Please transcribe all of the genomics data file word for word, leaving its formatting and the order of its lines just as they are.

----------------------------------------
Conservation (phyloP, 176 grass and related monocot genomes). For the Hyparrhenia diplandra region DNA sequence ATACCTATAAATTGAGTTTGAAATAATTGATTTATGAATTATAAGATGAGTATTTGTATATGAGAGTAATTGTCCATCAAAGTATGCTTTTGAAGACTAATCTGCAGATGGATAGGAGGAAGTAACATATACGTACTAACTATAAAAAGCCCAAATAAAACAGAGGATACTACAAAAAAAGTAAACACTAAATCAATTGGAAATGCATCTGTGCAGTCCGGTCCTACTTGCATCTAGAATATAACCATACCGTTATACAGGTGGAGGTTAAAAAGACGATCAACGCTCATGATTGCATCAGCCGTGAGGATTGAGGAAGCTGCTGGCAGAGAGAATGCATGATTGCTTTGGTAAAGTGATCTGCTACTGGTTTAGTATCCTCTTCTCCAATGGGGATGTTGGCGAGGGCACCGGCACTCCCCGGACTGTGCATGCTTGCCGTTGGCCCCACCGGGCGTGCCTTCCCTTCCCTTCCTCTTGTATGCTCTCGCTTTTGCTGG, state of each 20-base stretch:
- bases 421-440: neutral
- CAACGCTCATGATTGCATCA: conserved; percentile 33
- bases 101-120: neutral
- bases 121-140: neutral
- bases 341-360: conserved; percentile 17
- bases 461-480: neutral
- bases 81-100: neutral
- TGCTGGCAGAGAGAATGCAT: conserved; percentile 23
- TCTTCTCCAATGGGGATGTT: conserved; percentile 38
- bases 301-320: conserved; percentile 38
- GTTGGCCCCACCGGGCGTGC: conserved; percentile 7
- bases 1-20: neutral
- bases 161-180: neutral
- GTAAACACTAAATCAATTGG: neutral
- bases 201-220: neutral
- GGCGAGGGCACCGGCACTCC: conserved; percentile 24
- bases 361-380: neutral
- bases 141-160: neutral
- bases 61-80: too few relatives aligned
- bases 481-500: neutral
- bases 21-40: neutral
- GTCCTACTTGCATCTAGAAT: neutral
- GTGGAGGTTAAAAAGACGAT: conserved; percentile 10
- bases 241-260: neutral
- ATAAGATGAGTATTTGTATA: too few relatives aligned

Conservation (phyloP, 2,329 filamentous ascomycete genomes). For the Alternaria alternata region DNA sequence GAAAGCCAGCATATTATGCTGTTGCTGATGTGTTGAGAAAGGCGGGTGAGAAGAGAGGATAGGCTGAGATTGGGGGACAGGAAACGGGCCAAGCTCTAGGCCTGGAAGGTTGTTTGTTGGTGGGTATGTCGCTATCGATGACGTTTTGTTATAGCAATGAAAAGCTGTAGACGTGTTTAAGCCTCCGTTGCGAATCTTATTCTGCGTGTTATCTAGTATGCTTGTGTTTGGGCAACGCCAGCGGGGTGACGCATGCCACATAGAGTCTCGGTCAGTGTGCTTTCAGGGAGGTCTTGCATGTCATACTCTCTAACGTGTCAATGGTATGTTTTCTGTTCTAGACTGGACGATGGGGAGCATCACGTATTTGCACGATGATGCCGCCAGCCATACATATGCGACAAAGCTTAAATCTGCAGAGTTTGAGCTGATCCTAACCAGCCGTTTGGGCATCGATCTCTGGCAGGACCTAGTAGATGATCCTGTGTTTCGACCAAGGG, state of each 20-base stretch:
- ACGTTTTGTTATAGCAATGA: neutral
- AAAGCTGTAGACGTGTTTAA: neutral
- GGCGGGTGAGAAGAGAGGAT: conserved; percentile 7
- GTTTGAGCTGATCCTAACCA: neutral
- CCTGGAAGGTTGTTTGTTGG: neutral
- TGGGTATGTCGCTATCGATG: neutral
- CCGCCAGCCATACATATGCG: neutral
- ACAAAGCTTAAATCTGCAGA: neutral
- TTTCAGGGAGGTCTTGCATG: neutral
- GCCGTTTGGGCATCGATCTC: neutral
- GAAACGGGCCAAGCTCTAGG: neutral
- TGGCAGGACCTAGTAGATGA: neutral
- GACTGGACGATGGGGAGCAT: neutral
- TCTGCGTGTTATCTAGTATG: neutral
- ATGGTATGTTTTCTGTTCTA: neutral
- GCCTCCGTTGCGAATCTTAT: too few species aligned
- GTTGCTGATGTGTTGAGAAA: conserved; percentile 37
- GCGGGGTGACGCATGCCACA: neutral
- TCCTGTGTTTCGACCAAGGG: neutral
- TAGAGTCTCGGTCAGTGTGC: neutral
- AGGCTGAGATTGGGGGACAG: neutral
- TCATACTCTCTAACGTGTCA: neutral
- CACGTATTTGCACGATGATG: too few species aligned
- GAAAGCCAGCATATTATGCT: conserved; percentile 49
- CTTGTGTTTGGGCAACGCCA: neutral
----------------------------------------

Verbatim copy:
Conservation (phyloP, 176 grass and related monocot genomes). For the Hyparrhenia diplandra region DNA sequence ATACCTATAAATTGAGTTTGAAATAATTGATTTATGAATTATAAGATGAGTATTTGTATATGAGAGTAATTGTCCATCAAAGTATGCTTTTGAAGACTAATCTGCAGATGGATAGGAGGAAGTAACATATACGTACTAACTATAAAAAGCCCAAATAAAACAGAGGATACTACAAAAAAAGTAAACACTAAATCAATTGGAAATGCATCTGTGCAGTCCGGTCCTACTTGCATCTAGAATATAACCATACCGTTATACAGGTGGAGGTTAAAAAGACGATCAACGCTCATGATTGCATCAGCCGTGAGGATTGAGGAAGCTGCTGGCAGAGAGAATGCATGATTGCTTTGGTAAAGTGATCTGCTACTGGTTTAGTATCCTCTTCTCCAATGGGGATGTTGGCGAGGGCACCGGCACTCCCCGGACTGTGCATGCTTGCCGTTGGCCCCACCGGGCGTGCCTTCCCTTCCCTTCCTCTTGTATGCTCTCGCTTTTGCTGG, state of each 20-base stretch:
- bases 421-440: neutral
- CAACGCTCATGATTGCATCA: conserved; percentile 33
- bases 101-120: neutral
- bases 121-140: neutral
- bases 341-360: conserved; percentile 17
- bases 461-480: neutral
- bases 81-100: neutral
- TGCTGGCAGAGAGAATGCAT: conserved; percentile 23
- TCTTCTCCAATGGGGATGTT: conserved; percentile 38
- bases 301-320: conserved; percentile 38
- GTTGGCCCCACCGGGCGTGC: conserved; percentile 7
- bases 1-20: neutral
- bases 161-180: neutral
- GTAAACACTAAATCAATTGG: neutral
- bases 201-220: neutral
- GGCGAGGGCACCGGCACTCC: conserved; percentile 24
- bases 361-380: neutral
- bases 141-160: neutral
- bases 61-80: too few relatives aligned
- bases 481-500: neutral
- bases 21-40: neutral
- GTCCTACTTGCATCTAGAAT: neutral
- GTGGAGGTTAAAAAGACGAT: conserved; percentile 10
- bases 241-260: neutral
- ATAAGATGAGTATTTGTATA: too few relatives aligned

Conservation (phyloP, 2,329 filamentous ascomycete genomes). For the Alternaria alternata region DNA sequence GAAAGCCAGCATATTATGCTGTTGCTGATGTGTTGAGAAAGGCGGGTGAGAAGAGAGGATAGGCTGAGATTGGGGGACAGGAAACGGGCCAAGCTCTAGGCCTGGAAGGTTGTTTGTTGGTGGGTATGTCGCTATCGATGACGTTTTGTTATAGCAATGAAAAGCTGTAGACGTGTTTAAGCCTCCGTTGCGAATCTTATTCTGCGTGTTATCTAGTATGCTTGTGTTTGGGCAACGCCAGCGGGGTGACGCATGCCACATAGAGTCTCGGTCAGTGTGCTTTCAGGGAGGTCTTGCATGTCATACTCTCTAACGTGTCAATGGTATGTTTTCTGTTCTAGACTGGACGATGGGGAGCATCACGTATTTGCACGATGATGCCGCCAGCCATACATATGCGACAAAGCTTAAATCTGCAGAGTTTGAGCTGATCCTAACCAGCCGTTTGGGCATCGATCTCTGGCAGGACCTAGTAGATGATCCTGTGTTTCGACCAAGGG, state of each 20-base stretch:
- ACGTTTTGTTATAGCAATGA: neutral
- AAAGCTGTAGACGTGTTTAA: neutral
- GGCGGGTGAGAAGAGAGGAT: conserved; percentile 7
- GTTTGAGCTGATCCTAACCA: neutral
- CCTGGAAGGTTGTTTGTTGG: neutral
- TGGGTATGTCGCTATCGATG: neutral
- CCGCCAGCCATACATATGCG: neutral
- ACAAAGCTTAAATCTGCAGA: neutral
- TTTCAGGGAGGTCTTGCATG: neutral
- GCCGTTTGGGCATCGATCTC: neutral
- GAAACGGGCCAAGCTCTAGG: neutral
- TGGCAGGACCTAGTAGATGA: neutral
- GACTGGACGATGGGGAGCAT: neutral
- TCTGCGTGTTATCTAGTATG: neutral
- ATGGTATGTTTTCTGTTCTA: neutral
- GCCTCCGTTGCGAATCTTAT: too few species aligned
- GTTGCTGATGTGTTGAGAAA: conserved; percentile 37
- GCGGGGTGACGCATGCCACA: neutral
- TCCTGTGTTTCGACCAAGGG: neutral
- TAGAGTCTCGGTCAGTGTGC: neutral
- AGGCTGAGATTGGGGGACAG: neutral
- TCATACTCTCTAACGTGTCA: neutral
- CACGTATTTGCACGATGATG: too few species aligned
- GAAAGCCAGCATATTATGCT: conserved; percentile 49
- CTTGTGTTTGGGCAACGCCA: neutral